A peek behind the scenes of the beautiful editorial hub, Food52, where I gathered with other food photo enthusiasts for a styling workshop.
Do you have a forced reflection plan?
Anniversaries accrue (thankfully!), my “pup” is actually approaching her 30’s, bands I saw in gritty bars are now returning to the expensive main stages, and dammit, there’s a new development popping up every day. They say “time flies,” but it feels more like “time jet propels!”
I’ve made a few feeble attempts to reflect more, cherish more and fight tooth and nail to slow time just a bit. Last New Year’s, I added a Passion Planner to my “routine,” another effort to look back on each month, put pen to paper and record the highs and lows- great in theory, a little late in practice. But better late than never?
In that spirit of catch-up revelry (not to be mistaken with ketchup revelry…very different), I’m returning to summer in the city, New York City to be exact. In August, the Food Mood Girl and I ventured to Food52’s hub for a styling workshop. We woke up in Brooklyn, took the subway to a gleaming building, rode the elevator up, up, up, and the doors opened to a DREAM KITCHEN, and we knew we had arrived!
If you’re new to this corner of the web, you may not know my main hustle is working as a freelance food stylist for commercial and editorial shoots (very different than taking photos for a blog!). There’s no single track to becoming a food stylist. A lot of stylists come from culinary backgrounds. I came from a passion for food and storytelling and learned my techniques through a combination of research, practice and assisting more seasoned stylists. I’m always curious to see how others approach primping food for the camera, so that was my goal for attending the Food52 workshop.
Food52 as a brand has a very distinct, minimal style, so their food styling doesn’t have to be very technical, so the workshop was more about arriving at their particular sweet spot and the rules they use to guide their choices. I didn’t walk away with any new technical tips, but witnessing such a dreamy setup, meeting other food enthusiasts and eating some of their trusty recipes made for an overall good experience.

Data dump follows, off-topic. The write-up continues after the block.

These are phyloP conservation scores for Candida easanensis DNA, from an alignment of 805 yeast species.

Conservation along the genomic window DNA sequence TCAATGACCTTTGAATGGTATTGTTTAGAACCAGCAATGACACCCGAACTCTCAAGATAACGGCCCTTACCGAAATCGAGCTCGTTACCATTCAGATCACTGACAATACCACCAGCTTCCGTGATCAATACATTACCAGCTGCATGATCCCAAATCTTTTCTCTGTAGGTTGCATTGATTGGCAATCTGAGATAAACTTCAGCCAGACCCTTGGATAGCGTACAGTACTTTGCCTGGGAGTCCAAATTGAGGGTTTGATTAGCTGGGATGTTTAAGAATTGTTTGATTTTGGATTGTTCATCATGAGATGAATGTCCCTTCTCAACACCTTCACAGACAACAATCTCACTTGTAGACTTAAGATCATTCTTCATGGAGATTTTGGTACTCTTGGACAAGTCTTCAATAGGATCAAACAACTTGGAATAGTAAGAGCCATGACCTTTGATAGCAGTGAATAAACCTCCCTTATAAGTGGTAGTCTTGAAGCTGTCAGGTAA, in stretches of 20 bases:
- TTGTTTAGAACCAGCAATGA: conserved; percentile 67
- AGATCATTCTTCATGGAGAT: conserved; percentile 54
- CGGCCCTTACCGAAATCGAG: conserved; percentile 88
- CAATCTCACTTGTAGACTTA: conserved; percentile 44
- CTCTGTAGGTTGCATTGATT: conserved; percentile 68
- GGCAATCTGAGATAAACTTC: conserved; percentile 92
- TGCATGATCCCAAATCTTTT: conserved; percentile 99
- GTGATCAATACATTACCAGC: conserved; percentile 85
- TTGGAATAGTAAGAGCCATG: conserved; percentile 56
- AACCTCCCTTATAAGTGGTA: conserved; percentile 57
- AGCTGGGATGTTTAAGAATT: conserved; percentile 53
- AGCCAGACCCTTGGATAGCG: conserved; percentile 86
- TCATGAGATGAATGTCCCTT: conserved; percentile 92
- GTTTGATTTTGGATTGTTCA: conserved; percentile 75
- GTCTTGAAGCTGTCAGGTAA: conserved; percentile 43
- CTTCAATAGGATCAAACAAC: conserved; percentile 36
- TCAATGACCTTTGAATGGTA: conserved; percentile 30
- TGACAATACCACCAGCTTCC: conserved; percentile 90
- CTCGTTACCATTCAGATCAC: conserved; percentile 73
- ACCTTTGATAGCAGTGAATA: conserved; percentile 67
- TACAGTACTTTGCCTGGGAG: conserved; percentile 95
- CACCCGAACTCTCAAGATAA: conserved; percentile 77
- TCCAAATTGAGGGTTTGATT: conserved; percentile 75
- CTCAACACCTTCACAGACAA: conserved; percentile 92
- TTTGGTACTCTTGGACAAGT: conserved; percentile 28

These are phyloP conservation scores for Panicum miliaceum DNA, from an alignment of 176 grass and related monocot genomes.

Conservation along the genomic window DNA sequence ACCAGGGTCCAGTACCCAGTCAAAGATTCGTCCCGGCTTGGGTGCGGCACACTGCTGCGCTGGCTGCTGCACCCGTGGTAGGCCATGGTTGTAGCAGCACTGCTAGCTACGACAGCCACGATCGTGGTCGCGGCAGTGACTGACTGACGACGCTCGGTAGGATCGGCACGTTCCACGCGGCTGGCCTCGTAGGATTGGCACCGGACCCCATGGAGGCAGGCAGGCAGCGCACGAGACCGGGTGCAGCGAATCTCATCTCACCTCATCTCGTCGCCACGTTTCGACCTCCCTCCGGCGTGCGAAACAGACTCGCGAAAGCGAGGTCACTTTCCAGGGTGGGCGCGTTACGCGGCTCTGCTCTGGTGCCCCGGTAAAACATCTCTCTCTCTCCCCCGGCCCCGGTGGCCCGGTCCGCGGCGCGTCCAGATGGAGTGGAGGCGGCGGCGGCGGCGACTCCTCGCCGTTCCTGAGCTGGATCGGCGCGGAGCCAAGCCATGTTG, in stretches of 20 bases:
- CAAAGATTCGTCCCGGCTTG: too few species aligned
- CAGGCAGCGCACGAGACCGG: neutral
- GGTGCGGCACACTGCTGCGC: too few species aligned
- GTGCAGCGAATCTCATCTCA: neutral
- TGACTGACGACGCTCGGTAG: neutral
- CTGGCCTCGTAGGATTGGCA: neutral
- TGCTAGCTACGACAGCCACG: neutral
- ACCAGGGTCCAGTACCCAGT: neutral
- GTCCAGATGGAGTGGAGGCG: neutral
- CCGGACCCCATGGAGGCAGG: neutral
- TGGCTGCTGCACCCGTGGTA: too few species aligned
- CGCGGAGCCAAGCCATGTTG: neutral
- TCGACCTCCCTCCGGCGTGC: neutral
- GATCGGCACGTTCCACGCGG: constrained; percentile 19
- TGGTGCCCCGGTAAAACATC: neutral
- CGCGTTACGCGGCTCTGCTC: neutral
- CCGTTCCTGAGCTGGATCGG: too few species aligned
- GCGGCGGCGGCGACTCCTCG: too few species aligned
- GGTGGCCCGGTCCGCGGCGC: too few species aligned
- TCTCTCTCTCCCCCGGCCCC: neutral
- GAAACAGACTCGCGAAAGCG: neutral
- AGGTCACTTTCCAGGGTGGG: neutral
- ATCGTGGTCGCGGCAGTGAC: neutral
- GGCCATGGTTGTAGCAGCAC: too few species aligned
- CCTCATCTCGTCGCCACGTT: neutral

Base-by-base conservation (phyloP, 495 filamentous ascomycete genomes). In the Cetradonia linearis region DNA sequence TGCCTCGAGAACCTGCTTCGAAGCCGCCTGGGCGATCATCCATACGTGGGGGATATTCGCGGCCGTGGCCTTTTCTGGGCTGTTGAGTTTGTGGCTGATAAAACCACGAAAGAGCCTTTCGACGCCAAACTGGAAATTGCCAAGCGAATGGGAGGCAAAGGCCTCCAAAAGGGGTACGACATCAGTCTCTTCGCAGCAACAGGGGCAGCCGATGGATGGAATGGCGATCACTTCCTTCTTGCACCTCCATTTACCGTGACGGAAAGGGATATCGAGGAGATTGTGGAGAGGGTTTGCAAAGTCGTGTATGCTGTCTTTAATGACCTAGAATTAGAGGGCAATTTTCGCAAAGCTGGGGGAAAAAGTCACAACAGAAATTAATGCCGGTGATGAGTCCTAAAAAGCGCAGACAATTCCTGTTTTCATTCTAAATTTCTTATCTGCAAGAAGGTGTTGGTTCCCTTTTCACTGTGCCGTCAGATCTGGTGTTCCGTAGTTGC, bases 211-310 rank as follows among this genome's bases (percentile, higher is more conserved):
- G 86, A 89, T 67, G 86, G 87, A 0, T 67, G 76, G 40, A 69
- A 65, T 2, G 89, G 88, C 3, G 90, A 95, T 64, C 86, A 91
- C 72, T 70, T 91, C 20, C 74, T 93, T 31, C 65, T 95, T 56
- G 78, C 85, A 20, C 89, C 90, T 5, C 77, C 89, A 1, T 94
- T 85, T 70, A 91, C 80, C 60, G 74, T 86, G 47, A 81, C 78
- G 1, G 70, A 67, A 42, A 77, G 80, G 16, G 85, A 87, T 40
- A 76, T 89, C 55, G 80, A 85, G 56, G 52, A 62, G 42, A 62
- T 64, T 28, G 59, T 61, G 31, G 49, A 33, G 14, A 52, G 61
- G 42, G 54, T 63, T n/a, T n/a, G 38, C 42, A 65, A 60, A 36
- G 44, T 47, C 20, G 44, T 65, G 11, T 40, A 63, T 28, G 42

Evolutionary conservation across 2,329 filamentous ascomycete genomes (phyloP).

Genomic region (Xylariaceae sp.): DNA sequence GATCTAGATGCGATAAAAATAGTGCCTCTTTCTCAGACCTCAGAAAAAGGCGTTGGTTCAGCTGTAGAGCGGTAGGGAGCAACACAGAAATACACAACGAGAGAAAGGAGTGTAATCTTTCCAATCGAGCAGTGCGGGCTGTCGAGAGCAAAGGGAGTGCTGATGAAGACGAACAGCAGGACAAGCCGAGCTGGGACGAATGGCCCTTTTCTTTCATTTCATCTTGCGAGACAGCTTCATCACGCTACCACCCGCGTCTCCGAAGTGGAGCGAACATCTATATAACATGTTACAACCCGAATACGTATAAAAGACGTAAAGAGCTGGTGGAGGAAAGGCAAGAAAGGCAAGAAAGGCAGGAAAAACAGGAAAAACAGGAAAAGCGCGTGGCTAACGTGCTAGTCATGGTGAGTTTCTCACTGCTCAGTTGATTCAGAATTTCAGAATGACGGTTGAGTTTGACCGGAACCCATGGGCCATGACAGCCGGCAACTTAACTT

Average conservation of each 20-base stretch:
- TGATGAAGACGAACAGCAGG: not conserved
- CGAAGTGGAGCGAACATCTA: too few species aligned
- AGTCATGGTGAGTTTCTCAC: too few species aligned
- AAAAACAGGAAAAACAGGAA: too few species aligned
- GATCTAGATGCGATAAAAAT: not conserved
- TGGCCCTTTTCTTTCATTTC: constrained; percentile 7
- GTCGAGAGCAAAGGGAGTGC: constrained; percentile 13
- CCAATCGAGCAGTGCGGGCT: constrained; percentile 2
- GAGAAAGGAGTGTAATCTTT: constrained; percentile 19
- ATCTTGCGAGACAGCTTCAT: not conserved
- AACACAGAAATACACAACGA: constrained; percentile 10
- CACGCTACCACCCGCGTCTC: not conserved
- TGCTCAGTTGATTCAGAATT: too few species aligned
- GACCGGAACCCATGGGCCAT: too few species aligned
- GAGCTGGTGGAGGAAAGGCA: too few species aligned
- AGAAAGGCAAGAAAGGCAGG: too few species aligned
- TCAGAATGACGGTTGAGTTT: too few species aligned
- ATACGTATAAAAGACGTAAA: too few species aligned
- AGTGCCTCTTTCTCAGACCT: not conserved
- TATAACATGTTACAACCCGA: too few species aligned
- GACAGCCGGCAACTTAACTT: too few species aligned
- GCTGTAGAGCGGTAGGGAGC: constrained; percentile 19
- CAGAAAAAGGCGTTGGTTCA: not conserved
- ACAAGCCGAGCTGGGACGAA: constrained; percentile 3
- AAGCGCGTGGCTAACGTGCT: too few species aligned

Food52 will be hosting more of these types of workshops down the line, so I recommend them if you are very new to styling and are trying to come to your own photo philosophy (e.g.: am I messy? Am I minimal? Am I a maximalist? Am I precise? etc). If you’re already using tweezers and torches, you probably won’t gain a ton of insight from this particular course, but you will eat well!
Can someone please find me the recipe for Food52’s Feta Pistachio Dip (with rosehips!)??? I can’t seem to find it, and I have craved it ever since that fateful day in August.
My ice cream vignette featured Tillamook’s Creamy California Pistachio. I would not be upset in the least if Tillamook sent a case of that flavor (or Stumptown Cold Brew Coffee flavor) to my doorstep. On the contrary, I’d be happy as a Quelcy in an ice cream shop! (Are you craving an ice cream sandwich yet? Try making my Sprouted Spelt Peanut Butter Cookie version.)
All in all, the Food52 workshop was a delicious day worth relishing!
ps: Follow the eating adventures of some of the fun folks I met at the workshop:
Dyanne: On a mission to waste nothing as she cooks and eats her way around Rome.
Sam Sabol: eat through New York vicariously with personal chef Sam.
Christie Dietz: British food writer based in Germany but currently eating her way through DC. Quite the cookbook collection!
Shea Gilliam: aka “The Foodiest” eats her way through all the prettiest places
Nicole B: We went all the way to New York to meet fellow Pittsburghers.
Plus, my good friend, travel partner and fellow workshop attendee, Lindsey Smith, aka The Food Mood Girl.